diets, epidemic, red meat, prostate cancer mortality, cancer diet, cancer development, mortality rates, western diet
- ID: 978
- Source: DNALC.IC
Professor Nelson discusses how ecological epidemiology evidence is utilized to determine cancer susceptibility.
In order to identify cancer causes and prevention strategies, researchers conduct a cohort of studies where they collect information from large groups of individuals over many years.
Professor Nelson explains that there's something about diets of people who get prostate cancer that are a little different from the diets of people that don't.
Professor Willett explains that for overall cancer reduction by diet, the most important thing is keeping calories in balance with our physical activity, which means staying as lean and active as we can throughout our life.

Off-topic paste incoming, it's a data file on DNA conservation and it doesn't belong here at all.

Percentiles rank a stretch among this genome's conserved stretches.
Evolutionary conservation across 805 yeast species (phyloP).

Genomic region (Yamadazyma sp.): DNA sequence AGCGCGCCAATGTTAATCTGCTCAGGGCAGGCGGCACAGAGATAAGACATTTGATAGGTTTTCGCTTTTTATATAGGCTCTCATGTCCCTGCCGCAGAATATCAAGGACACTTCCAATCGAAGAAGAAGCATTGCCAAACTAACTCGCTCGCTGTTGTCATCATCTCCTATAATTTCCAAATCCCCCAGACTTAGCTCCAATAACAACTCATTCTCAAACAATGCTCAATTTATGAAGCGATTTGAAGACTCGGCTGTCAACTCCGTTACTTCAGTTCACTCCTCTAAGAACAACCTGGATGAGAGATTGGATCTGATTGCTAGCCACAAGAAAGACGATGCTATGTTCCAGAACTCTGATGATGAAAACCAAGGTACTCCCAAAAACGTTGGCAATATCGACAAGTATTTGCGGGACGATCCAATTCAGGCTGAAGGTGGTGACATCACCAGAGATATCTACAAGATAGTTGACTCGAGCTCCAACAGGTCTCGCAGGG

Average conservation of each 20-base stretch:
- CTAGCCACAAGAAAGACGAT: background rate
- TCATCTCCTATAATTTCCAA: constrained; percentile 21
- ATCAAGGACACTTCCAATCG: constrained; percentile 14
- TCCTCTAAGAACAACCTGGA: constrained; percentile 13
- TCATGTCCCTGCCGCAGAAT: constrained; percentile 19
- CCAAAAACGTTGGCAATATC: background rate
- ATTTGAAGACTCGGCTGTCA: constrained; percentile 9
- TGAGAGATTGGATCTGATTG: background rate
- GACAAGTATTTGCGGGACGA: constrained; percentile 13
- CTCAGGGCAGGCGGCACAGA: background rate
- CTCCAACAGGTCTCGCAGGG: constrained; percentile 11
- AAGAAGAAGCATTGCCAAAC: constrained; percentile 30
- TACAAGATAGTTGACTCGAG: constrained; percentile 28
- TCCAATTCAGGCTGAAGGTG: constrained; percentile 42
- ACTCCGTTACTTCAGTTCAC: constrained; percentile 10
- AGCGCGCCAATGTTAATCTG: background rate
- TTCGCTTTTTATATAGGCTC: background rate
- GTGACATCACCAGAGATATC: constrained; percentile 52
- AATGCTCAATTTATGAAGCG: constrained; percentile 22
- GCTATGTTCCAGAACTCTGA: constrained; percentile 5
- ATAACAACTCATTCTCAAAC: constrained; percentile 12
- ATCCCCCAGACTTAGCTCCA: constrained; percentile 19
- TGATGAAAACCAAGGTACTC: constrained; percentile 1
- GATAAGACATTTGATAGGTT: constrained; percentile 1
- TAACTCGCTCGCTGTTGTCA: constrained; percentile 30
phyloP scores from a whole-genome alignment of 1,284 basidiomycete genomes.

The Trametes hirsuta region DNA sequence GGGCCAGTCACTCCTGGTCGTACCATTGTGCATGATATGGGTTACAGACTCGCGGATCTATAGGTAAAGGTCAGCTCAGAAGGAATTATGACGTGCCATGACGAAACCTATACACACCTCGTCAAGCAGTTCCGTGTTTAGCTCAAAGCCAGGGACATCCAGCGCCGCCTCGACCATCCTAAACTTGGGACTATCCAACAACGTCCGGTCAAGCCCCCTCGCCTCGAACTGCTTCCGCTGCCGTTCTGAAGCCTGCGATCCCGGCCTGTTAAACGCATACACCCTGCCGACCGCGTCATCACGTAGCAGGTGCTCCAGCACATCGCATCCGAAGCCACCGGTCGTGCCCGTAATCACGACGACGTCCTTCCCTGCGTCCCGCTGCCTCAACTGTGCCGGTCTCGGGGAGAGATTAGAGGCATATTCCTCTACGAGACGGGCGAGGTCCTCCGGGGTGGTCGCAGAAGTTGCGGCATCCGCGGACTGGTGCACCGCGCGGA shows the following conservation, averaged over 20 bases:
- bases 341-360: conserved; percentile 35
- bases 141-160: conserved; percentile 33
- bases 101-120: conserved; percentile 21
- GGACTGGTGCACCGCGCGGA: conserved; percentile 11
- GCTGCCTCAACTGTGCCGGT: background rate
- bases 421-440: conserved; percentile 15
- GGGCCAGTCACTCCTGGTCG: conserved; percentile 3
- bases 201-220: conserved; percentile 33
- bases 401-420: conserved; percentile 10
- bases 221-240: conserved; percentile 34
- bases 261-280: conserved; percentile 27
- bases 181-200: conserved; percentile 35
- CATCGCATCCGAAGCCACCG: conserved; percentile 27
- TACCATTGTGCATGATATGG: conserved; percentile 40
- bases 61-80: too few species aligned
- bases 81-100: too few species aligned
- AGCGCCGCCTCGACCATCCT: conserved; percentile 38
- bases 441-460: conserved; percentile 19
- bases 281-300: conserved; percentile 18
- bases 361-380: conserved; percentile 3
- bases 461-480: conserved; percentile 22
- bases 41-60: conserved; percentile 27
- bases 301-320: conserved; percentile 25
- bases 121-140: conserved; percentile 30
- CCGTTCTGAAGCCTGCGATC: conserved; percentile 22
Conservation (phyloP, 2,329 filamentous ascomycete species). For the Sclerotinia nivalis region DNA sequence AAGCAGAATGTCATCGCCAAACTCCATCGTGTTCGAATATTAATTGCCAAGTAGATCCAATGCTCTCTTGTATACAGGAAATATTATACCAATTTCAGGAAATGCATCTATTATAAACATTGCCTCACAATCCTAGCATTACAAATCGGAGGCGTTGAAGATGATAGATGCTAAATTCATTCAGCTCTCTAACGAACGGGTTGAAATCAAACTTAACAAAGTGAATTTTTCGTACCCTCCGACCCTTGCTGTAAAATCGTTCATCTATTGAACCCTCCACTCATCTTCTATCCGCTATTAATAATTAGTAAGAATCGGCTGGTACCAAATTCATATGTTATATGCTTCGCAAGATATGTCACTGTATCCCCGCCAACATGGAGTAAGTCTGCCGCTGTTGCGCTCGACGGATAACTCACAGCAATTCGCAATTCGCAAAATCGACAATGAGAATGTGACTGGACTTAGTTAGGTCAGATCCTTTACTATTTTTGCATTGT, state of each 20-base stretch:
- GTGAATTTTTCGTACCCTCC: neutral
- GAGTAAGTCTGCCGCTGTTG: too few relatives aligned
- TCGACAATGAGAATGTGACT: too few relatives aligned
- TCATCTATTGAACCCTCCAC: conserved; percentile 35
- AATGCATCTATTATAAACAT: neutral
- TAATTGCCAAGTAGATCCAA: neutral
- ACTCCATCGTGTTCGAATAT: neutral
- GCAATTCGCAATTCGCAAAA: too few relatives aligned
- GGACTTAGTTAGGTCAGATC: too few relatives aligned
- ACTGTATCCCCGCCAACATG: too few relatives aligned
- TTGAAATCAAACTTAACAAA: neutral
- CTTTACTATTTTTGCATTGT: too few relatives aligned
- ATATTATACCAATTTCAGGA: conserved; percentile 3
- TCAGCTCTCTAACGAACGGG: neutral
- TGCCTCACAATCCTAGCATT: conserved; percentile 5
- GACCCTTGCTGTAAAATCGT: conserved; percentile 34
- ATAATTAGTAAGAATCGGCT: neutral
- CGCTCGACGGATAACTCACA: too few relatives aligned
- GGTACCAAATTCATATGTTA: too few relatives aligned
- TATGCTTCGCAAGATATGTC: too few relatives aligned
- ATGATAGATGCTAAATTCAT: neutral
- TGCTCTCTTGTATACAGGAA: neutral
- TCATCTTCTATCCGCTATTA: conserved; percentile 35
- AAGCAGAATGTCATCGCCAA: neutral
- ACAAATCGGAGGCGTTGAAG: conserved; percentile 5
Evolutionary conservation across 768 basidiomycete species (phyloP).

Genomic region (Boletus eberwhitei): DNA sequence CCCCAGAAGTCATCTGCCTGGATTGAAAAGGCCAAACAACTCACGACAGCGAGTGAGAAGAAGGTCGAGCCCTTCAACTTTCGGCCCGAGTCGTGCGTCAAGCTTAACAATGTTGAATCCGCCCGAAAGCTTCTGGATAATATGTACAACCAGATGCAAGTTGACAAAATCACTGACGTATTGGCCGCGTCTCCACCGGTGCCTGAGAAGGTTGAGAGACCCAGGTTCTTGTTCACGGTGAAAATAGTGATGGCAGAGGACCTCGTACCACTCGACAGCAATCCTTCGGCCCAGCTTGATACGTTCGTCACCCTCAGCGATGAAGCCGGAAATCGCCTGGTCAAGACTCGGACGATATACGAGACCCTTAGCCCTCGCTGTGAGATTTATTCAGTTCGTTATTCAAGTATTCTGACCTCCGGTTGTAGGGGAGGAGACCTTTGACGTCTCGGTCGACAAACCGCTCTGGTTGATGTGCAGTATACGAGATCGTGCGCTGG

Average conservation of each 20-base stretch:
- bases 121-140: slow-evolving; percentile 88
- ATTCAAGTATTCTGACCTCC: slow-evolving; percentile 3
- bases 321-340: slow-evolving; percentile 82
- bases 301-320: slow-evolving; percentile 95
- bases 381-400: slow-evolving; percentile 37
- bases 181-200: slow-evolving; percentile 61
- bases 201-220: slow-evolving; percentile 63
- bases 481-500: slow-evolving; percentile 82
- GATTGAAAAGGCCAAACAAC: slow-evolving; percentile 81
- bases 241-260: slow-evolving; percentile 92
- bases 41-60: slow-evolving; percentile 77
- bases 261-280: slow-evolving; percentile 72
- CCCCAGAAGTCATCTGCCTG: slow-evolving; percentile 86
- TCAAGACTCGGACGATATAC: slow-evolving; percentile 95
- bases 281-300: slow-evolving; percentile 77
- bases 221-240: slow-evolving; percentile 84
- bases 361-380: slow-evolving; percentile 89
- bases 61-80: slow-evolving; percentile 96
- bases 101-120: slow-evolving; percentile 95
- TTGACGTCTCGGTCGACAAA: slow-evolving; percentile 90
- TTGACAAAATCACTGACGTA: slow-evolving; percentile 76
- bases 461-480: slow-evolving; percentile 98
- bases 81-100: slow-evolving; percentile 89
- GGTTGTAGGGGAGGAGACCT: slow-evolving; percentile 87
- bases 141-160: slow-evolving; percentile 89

In addition to enzymes produced by the body, certain components in food can also react with damaging chemicals, and an increased consumption of these foods may lower a person’s risk of cancer development.
Professor Nelson explains that GSTP1 doesn't seem to be a gene in prostate cancer at least that's controlling growth, invasion, or metastasis.
Professor Nelson explains that the prostate is actually a male sex accessory gland that contributes about a third of the secretions to the ejaculate for sexual reproduction.
Meat cooked at high temperatures can produce chemicals that are damaging to cells and DNA.
Professor Nelson explains that chlorophyll is a remarkable energy scavenger and that there is some hint that if you consume chlorophyll you can intercept chemical species, that damage proteins, DNA, and RNA.
Professor Willett explains that we can't be 100% sure if the lycopene from a supplement is really going to be the same as eating tomatoes, which are high in lycopene.